When Astor Taylor and his bluegrass band, East KY Tyme, take the stage you can’t help but feel that something special is about to happen. Whether you know them by reputation or you’ve heard them a dozen times before, you know the show will exhibit the highest level of professionalism. Their close harmony and excellent musicianship has prompted a huge following throughout the region for several years. Their popularity keeps them in demand year around. Typically they perform about 50 shows a year.
Astor recalls growing up on Craft’s Colly where he still lives today. His dad played the fiddle and his mother played a lap harp, which is a version of an accordion. Astor didn’t play an instrument but he loved to sing. Many times as a young boy he would climb up on a tree stump in the yard and sing his heart out to his imaginary audience.
When he was 17 years old he had to face the reality that there were not many jobs for a young man here in the mountains. Like many folks in the mountains he heard about good jobs north of the Ohio River. In 1964 he went to Indianapolis, Ind., and got a job doing construction work. The pay was good but he was homesick for the mountains. He got a guitar and learned a few chords.
“The first song I learned to sing and accompany myself was ‘Little Brown Jug’. I only had to learn three chords,” said Astor. “Then I learned to pick the old Carter Family standard, ‘Wildwood Flower’. I got a little better and during one lonely spell I wrote a song that I still sing a lot today called ‘Kentucky Is Calling For Me’. I used that for the title of one of the CDs we released a couple years ago. The lyrics go like this, ‘I left my old home in Kentucky for the bright lights of the city to see. The bright lights will dim when I’m leaving; Kentucky is calling for me’. That’s the way I felt in Indiana.
“In 1966 I was drafted into the Army and ended up in Vietnam in 1967. When I got out of the Army I returned to Indiana and work there a few more years for Chrysler Corporation. In the early 1970s I decided to come back home to the mountains; there were a lot more opportunities here then than when I left 10 years earlier. I worked at several different jobs from truck driver to surface coal miner to underground coal miner. I was working at Scotia in the Upper Taggart mine when the lower mine in the Imboden seam exploded in 1976. I continued working there until I was forced to retire in 1984.”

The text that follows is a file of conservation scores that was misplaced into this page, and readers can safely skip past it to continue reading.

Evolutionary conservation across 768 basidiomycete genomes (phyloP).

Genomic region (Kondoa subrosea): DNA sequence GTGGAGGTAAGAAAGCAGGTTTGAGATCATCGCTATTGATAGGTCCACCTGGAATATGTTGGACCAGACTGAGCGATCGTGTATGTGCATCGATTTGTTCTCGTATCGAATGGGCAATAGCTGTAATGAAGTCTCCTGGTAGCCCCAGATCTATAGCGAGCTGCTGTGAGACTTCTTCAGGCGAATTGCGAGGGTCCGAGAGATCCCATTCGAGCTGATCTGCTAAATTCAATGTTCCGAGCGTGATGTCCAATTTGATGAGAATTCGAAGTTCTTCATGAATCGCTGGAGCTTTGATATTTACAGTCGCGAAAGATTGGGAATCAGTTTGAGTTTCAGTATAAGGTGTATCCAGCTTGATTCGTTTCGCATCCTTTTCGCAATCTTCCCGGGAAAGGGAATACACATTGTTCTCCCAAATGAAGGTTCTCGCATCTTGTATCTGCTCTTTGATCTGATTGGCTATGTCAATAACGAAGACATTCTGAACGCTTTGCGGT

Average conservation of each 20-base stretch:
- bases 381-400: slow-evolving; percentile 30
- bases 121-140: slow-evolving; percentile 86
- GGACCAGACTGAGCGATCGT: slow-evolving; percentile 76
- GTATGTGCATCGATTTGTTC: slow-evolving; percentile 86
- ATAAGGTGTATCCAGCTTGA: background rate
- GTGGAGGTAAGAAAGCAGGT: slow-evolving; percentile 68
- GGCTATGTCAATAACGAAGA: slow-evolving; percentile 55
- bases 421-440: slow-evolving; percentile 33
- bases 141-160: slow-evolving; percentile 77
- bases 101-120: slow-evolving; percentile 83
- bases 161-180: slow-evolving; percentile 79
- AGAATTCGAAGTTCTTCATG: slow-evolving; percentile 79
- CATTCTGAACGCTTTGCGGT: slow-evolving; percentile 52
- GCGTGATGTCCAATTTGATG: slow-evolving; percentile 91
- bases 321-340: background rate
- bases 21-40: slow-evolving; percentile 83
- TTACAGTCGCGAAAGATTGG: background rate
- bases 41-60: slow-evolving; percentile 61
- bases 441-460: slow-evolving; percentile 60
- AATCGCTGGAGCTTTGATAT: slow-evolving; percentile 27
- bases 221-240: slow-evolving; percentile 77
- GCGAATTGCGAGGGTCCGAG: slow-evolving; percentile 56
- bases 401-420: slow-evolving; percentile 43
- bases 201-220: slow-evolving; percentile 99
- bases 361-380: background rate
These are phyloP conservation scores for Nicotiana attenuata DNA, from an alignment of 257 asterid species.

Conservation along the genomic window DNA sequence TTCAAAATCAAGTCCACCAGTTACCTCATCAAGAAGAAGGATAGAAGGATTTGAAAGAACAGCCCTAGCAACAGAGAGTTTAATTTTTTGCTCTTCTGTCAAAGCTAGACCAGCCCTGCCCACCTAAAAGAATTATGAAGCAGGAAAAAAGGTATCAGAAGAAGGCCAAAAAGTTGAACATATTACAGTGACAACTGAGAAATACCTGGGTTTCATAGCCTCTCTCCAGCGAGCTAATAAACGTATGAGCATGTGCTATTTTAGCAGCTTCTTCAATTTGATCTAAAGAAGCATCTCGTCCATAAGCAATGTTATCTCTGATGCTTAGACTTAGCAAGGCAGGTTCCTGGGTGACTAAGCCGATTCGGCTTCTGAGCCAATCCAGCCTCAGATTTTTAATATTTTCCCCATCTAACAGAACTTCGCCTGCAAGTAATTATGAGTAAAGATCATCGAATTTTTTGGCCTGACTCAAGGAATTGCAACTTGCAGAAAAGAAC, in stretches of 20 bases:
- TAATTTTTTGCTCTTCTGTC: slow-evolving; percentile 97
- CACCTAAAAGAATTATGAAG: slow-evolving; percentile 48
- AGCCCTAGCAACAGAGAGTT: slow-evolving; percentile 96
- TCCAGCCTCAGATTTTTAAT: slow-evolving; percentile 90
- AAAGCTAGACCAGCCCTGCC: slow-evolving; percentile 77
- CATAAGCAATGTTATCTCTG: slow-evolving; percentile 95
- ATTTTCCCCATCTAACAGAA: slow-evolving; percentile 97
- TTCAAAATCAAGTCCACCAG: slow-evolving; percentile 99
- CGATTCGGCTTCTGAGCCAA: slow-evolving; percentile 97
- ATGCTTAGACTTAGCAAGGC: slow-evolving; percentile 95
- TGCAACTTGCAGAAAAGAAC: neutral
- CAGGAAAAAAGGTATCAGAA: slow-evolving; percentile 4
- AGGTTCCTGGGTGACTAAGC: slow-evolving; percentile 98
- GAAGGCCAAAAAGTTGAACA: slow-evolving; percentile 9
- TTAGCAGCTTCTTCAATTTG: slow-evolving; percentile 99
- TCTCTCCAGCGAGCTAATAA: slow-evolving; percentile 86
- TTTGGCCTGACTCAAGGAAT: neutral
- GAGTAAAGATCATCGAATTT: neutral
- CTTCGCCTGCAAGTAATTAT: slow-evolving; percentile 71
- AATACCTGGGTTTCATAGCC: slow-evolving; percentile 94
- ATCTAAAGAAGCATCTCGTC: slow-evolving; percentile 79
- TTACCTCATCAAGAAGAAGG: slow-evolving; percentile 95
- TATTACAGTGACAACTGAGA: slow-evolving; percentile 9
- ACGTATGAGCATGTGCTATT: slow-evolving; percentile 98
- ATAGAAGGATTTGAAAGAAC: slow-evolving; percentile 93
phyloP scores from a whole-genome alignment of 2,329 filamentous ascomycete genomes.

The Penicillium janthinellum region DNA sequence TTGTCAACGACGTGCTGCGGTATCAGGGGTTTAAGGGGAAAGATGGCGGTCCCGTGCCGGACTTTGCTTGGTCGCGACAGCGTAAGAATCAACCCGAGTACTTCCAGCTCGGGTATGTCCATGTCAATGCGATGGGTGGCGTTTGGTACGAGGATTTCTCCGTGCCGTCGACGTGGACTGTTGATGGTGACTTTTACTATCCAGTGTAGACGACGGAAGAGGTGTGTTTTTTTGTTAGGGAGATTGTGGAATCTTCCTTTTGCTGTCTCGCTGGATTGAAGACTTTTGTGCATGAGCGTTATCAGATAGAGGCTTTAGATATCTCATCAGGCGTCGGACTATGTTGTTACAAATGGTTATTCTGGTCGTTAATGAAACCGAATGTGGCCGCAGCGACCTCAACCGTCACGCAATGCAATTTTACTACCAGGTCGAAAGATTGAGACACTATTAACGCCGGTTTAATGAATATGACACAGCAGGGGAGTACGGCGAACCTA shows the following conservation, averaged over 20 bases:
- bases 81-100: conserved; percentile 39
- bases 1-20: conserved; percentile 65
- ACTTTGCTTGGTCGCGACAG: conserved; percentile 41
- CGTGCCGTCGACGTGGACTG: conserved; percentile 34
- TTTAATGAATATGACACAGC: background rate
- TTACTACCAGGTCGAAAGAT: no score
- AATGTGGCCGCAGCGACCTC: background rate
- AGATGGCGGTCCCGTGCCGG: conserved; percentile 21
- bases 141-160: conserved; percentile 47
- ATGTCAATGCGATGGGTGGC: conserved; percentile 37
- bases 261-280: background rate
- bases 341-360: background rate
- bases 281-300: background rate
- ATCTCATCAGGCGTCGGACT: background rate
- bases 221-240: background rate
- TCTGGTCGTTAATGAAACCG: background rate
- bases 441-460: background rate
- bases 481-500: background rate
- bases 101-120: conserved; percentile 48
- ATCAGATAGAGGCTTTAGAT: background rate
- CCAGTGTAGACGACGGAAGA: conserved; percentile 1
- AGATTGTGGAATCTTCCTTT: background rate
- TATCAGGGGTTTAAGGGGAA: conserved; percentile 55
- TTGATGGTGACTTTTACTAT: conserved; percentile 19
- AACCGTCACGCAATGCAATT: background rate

Astor recalls playing music with various groups just for the enjoyment. In the 1970s he put together a group and played at the Mountain Heritage Festival in Whitesburg. They won $50 for the first place prize and that sort of got him interested in playing some regular engagements. He continued working in the mines and playing music on weekends. He joined Steve Caudill and the Bluegrass Uprising in the 1980s and played music all over the country.
“We traveled in a van and just made our expenses. It wasn’t about money though, it was the love of music that kept us going. Playing the Ralph Stanley Festival was probably the best gig we ever had; that was quite an honor,” said Astor.
“In 1999 Buddy Young and I organized East KY Tyme. Buddy is one of the most talented musicians I’ve ever been associated with. He is both a great musician and singer. We are known for our harmony and it is Buddy who brings it all together,” said Astor. “Boyd Davis has been with us seven years and Donis Cook four years. Boyd played rockabilly music with Clyde Stanley and the Dog House Band for several years but he has made a good transition to bluegrass music. Donis played with various bluegrass bands in southwest Virginia before he joined us. Now he travels all the way from Abingdon, Va., to be a part of our band.
“These last few years have been real good for our band,” said Astor. “We play at the Hemphill Community Center twice each month and we play once a month at the Country Cabin in Norton, Va. These shows are booked a year in advance and this allows us to book a lot of other shows around this schedule.”
After playing music off and on for about 25 years, Astor says he still doesn’t consider himself a professional.
“It’s a hobby and we make enough to pay our expenses. The greatest thrill is feeling the emotions of the people we entertain; that’s worth a lot more than money.”
East KY Tyme has released several CDs and their music gets a lot of play on the regional radio stations.
“‘South of Cincinnati’ and ‘Rose of My Heart’ are among the most requested songs at our live performances and on the radio,” said Astor.
Astor Taylor and company will perform at the third annual Cumberland Mountain Bluegrass Music Festival at the Little Shepherd Amphitheatre in Jenkins on Friday, July 11, at 7 p.m. Beginning at 5 p.m. you will enjoy five solid hours of the finest bluegrass music in the mountains with Dawson Creek, East KY Tyme, Robinson Brothers Band, Appalachian Strings and Mike Havens Blue Mountain Grass.
To get to the Little Shepherd Amphitheatre take U.S. Route 23/199 to Jenkins and turn at the caution light on to Rt. 3086. Go to Amphitheatre Rd and follow the gravel road. There is a $10 admission and kids age 12 and under get in free. Our venue is family oriented. No alcohol, no drugs, no pets.